Wed, Oct 20, 2010 : 8:29 a.m.

KJMClark, Hydroelectric has already been studied. All sides pretty much agree that the payback time is infinite. Also, it is unlikely that ferc would license a new hydroelectric dam.


Wed, Oct 20, 2010 : 8:19 a.m.

It is my understanding that a new cost-benefit study by the Army Corps of Engineers shows that hydropower at Argo will cost $5-10 million dollars just to get started; the study basically concluded it's not worth the cost.


Wed, Oct 20, 2010 : 8:02 a.m.

Will this plan include fish passage? Where will the money come from?


Wed, Oct 20, 2010 : 7:59 a.m.

why is city government in the canoe livery business...? why is the dam NOT used for hydro power? It used to be... Ann Arbor should set an example for the country and take the $, update the dam for hydro and use that instead of paying DTE... Save the taxpayers $ on electric bills on city/county buildings, street lights, etc... One example of cost is here One building is over $6k per year for electricity... Does anyone know how much A2 and Wash Cty pay for electricity annually? Does anyone know how much hydro power we could get from an updated dam? Seems to me we have lots of long term options for the dam other than potentially adding $25k to canoe livery revenues...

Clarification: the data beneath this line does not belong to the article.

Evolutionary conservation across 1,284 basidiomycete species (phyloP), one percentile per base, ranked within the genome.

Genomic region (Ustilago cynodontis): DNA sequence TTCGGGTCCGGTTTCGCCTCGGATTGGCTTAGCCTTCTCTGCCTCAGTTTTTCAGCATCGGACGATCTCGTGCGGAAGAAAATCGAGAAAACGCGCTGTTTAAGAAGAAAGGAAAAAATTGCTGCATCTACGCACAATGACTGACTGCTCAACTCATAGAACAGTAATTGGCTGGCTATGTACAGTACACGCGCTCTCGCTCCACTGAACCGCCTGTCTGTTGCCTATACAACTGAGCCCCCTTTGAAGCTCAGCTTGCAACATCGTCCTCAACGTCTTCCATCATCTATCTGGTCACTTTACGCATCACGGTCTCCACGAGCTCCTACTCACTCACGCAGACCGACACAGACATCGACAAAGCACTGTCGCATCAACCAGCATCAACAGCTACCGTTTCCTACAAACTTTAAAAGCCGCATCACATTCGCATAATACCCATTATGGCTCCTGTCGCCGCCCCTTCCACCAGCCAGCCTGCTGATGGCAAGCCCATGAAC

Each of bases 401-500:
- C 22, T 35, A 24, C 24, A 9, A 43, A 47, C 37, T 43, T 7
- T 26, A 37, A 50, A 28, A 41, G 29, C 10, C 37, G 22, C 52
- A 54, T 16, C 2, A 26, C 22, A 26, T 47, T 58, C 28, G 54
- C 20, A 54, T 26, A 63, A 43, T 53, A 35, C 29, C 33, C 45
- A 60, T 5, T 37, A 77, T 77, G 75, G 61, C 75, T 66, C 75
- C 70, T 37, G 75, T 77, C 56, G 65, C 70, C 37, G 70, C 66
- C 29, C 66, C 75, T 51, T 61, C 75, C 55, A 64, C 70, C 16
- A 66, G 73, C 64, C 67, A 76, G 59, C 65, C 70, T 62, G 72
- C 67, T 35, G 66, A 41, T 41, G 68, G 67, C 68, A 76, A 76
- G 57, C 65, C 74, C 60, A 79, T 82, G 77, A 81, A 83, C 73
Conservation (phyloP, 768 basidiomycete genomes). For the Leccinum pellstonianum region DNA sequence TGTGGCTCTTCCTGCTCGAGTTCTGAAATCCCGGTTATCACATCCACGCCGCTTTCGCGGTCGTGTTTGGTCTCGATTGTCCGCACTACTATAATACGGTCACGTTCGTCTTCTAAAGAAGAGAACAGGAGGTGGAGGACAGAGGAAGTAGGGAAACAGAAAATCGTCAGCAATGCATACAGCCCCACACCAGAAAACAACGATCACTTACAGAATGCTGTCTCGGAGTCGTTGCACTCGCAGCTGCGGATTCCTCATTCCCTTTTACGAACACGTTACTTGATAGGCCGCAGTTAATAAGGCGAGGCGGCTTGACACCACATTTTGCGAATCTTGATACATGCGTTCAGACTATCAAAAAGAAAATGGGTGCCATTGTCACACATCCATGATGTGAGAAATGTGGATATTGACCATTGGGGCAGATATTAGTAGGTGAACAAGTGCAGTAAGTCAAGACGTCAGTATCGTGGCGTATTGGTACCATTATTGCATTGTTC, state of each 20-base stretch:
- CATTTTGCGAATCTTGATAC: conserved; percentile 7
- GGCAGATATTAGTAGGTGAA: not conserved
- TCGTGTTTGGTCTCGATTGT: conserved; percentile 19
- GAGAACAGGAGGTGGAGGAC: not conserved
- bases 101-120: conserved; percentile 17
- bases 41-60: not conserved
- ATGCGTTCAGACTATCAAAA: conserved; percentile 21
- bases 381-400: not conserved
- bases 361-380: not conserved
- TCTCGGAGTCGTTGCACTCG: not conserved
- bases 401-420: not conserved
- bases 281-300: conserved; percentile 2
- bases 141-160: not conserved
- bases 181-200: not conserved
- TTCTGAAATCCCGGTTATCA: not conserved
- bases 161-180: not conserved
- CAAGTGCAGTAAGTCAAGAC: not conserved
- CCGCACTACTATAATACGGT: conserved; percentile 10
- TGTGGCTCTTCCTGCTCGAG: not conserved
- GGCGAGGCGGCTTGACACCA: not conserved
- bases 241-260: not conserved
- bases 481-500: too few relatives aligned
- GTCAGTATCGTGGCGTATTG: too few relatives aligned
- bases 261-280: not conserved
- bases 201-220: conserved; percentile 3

Wed, Oct 20, 2010 : 7:14 a.m.

Smart Plan! If the city can rebuild the 1,500-foot headrace to allow novice paddlers direct access the Huron River without having to lift their canoes and kayaks out of the water, then that is great!Well done. sure glad I voted for y'all!

Chip Reed

Wed, Oct 20, 2010 : 6:59 a.m.

If the dam gets removed eventually, how will water get into the headrace?


Wed, Oct 20, 2010 : 6:45 a.m.

On one hand, rapids like that would be a nice kayaker draw. Boulder would no longer have the bragging rights of having a whitewater canoe/kayak run that we don't. On the other hand, this plan would preclude using the dam to produce clean electricity. The headrace would more-or-less still exist, but there would no longer be any head at the power station. We'd have to dam that back up if we ever wanted to produce GHG-free electricity there. So while we may be sweltering in our Kentucky-like summers, we can always head down to the river and enjoy a little whitewater!


Wed, Oct 20, 2010 : 6:34 a.m.

This area, with its trail circuit around the Argo pond, provides one of the premier recreational areas in Ann Arbor for all kinds of users - runners, walkers, bikers, canoeists, kayakers, rowers, dogs and their people, etc. and this plan looks like a fantastic investment in this big recreational, fitness, and sports community. Why not see if some money can be raised from these enthusiastic users and supporters to help pay for the additional cost? My guess is that it wouldn't be too hard.


Wed, Oct 20, 2010 : 6:30 a.m.

Was there no discussion of potential liability from the whitewater feature? Whitewater canoeing can be quite dangerous and one fatality and the city will pay a lot of attorney's fees and possibly a judgement against the city.